Many are also “over-engineered” solutions – and this often leads to resentment by those who have to spend time to work through courses – when the material could have been provided in a much simpler way. But in fact this whole approach to workplace learning is not sustainable in a world that is moving very fast and where there is need for access to constantly changing information.

 

On the other hand, although we have now realized – due largely to the work of (my ITA colleague) Jay Cross that most of an individual’s “real” learning takes place outside formal learning .. continuously … in the workflow … by reading or listening to things, or more significantly in conversations and interactions with other people, L&D have struggled to understand how to harness informal learning, and perhaps understandably often try to force it into the formal model they feel comfortable with it.

 

But it is in fact, the emergence of social media, that has really begun to make us think differently about the way work and learning is happening.  For an increasing number of individuals and groups are using these new technologies in the workplace to  connect with colleagues both inside and outside the organisation in order to share ideas, resources and experiences – often under the radar of IT and L&D.   This use of social media has become a revolution in the sense that these tools are now in the hands of the employees.  So the question is what role does L&D play in all this?

 

One key thing to remember is Learning is not the end goal; but is a means to an end.  It’s about PERFORMANCE; people doing their jobs (better).  In fact it’s all about working smarter.  So what is working smarter?


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Also related:

Wenger, Lave -- learning theories

Five trends in learning delivery in 2011 — from the Chief Learning Officer by Caroline Avey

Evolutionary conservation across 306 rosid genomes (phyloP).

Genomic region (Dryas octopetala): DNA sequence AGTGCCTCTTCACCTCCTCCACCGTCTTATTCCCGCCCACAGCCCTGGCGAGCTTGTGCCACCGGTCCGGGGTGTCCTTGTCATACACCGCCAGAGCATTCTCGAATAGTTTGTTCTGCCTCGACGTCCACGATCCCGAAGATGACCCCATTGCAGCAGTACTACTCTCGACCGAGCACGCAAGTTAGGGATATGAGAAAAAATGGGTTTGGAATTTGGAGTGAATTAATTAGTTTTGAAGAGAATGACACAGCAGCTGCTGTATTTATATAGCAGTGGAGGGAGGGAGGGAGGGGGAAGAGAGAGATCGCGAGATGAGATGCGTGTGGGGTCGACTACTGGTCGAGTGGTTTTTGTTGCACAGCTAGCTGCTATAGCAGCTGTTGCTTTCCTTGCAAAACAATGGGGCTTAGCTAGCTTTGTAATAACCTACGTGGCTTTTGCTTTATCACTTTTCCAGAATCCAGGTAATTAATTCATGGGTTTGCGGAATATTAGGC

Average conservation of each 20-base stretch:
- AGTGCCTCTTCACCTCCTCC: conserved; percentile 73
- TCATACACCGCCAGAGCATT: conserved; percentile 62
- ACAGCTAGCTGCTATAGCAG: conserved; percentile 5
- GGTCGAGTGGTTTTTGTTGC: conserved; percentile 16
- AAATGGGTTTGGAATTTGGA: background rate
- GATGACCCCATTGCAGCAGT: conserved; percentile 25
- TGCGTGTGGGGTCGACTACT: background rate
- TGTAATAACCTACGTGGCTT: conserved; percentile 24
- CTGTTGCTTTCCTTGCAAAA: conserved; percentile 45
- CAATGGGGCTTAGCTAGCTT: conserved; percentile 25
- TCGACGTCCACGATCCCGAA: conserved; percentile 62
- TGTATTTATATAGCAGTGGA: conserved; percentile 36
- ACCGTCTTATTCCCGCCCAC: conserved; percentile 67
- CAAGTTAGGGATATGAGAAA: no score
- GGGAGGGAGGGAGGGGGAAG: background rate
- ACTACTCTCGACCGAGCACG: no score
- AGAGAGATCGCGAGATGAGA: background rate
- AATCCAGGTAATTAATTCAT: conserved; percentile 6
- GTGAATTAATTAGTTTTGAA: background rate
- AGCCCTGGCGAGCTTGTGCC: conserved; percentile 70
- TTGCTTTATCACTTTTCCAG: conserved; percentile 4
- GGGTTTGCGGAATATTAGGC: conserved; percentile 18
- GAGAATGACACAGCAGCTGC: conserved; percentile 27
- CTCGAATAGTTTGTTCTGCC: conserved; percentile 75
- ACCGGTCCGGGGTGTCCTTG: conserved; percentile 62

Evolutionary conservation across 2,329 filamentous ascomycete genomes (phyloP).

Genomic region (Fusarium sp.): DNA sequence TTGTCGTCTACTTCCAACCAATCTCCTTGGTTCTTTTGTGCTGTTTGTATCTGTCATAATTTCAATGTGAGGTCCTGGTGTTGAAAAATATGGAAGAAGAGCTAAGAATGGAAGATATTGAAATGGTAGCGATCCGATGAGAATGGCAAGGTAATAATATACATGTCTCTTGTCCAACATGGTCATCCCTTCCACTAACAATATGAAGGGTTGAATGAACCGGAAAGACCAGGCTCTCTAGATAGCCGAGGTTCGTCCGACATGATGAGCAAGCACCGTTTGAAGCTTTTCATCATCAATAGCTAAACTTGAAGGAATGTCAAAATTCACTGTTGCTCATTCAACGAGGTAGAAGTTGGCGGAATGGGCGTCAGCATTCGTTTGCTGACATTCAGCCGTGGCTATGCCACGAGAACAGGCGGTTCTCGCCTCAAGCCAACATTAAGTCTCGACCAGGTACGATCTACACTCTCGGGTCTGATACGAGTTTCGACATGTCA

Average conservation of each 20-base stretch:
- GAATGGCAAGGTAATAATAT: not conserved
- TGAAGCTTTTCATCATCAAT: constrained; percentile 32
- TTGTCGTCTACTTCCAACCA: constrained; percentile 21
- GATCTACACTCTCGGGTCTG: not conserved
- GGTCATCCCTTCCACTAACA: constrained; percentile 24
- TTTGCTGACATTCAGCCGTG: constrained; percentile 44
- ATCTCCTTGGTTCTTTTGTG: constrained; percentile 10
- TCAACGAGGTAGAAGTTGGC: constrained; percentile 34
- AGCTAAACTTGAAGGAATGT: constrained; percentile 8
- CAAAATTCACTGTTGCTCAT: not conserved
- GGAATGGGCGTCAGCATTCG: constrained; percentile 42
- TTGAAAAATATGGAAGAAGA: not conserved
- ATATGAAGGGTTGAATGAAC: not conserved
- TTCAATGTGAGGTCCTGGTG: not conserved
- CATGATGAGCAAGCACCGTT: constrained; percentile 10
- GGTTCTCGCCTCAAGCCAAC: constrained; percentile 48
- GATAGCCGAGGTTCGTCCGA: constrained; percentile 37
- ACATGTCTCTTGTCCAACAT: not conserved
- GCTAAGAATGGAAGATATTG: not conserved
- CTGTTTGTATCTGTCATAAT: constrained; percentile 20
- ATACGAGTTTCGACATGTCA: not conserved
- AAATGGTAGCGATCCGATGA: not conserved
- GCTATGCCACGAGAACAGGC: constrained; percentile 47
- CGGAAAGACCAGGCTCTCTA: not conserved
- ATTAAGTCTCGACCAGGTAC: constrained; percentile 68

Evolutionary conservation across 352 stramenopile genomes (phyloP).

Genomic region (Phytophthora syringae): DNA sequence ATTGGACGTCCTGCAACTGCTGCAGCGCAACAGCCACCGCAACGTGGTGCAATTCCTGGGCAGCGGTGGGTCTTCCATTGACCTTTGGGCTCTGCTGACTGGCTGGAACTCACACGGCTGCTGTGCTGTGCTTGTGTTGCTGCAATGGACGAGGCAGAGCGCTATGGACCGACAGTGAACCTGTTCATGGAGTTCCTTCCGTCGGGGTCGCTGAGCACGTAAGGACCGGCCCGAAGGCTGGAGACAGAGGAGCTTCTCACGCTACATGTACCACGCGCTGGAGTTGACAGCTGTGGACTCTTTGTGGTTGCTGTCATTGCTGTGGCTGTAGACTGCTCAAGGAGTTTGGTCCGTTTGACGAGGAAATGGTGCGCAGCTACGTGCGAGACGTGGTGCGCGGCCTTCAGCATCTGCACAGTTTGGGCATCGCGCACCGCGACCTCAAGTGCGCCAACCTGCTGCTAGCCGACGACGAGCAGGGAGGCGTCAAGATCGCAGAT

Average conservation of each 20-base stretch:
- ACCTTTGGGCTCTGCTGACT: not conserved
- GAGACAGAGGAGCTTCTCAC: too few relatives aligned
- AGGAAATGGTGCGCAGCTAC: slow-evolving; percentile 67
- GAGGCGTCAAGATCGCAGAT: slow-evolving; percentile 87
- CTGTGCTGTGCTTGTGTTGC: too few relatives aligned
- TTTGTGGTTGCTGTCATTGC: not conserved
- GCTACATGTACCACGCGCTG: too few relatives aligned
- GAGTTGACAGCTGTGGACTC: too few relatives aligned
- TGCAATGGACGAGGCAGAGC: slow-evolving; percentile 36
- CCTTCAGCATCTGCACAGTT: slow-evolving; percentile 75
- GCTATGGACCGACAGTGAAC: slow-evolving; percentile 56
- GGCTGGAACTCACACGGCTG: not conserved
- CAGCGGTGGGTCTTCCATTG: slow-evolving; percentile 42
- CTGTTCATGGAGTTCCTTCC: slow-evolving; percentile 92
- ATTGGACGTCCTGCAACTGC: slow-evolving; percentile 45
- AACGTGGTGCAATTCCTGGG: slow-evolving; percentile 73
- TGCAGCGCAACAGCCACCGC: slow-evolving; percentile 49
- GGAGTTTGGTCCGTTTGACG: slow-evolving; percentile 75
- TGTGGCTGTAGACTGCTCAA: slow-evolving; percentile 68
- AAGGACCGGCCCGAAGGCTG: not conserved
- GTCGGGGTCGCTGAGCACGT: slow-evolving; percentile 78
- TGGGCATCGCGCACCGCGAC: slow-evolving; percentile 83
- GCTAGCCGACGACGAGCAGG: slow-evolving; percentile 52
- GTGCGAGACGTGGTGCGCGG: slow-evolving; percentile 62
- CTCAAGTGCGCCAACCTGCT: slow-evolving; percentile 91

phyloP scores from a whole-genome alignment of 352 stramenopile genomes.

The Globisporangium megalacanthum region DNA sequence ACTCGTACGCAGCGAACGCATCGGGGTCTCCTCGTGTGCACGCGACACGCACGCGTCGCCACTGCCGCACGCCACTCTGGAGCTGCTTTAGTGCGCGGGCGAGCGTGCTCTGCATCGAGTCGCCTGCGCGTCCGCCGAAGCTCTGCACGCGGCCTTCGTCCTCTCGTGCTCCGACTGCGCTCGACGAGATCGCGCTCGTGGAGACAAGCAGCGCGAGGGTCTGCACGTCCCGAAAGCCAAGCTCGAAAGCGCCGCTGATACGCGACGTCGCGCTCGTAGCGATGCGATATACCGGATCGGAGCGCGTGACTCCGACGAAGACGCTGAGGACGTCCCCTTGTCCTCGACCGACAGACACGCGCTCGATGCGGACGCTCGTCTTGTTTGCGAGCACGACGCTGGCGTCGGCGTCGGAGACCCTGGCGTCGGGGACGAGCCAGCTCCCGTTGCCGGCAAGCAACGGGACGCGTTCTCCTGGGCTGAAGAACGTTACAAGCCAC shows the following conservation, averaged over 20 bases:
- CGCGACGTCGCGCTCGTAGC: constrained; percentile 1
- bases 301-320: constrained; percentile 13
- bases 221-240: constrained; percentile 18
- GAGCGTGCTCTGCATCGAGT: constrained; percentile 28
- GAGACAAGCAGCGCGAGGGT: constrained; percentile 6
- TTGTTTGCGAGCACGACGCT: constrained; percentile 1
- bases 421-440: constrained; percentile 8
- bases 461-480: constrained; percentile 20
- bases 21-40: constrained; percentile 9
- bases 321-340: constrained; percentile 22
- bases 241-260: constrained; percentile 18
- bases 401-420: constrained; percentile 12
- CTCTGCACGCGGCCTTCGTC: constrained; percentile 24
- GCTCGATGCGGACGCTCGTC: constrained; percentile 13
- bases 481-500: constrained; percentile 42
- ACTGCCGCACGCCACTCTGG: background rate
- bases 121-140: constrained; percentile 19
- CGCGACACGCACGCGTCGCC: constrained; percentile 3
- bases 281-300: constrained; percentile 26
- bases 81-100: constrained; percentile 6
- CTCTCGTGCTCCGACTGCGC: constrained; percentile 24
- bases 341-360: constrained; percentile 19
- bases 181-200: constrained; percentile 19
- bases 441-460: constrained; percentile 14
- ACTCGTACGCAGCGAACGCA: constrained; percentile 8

1. Increased Fidelity of Experience
  2. Kiosk Learning
  3. Crowdsourcing for Learning Assignments
  4. Data Mining
  5. The LMS Adds Informal Learning

Excellent resource for understanding the basics of a various learning theories!

From DSC:
I’d like to thank:

  • Doug Lynch, Dr. Stanton Wortham, and Elliott Masie for recording these videos and for sharing their insights/expertise
  • The University of Pennsylvania for making these items available
  • Capella University for including the above resource in a course that I’m currently taking from Dr. Katherine Emmons entitled, “Learning Theory and the Educational Process.”

2/8/11:
Note/correction from my original posting:

Doug Lynch and Stanton Wortham are not at Penn State, but rather they are at the University of Pennsylvania; Elliot Masie is an Adjunct Faculty Member at the University of Pennsylvania.

How will technologies like AirPlay affect education? I suggest 24x7x365 access on any device may be one way. By Daniel S. Christian at Learning Ecosystems blog-- 1-17-11.

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Addendum on 1-20-11:
The future of the TV is online
— from telegraph.co.uk
Your television’s going to get connected, says Matt Warman


© 2022 | Daniel Christian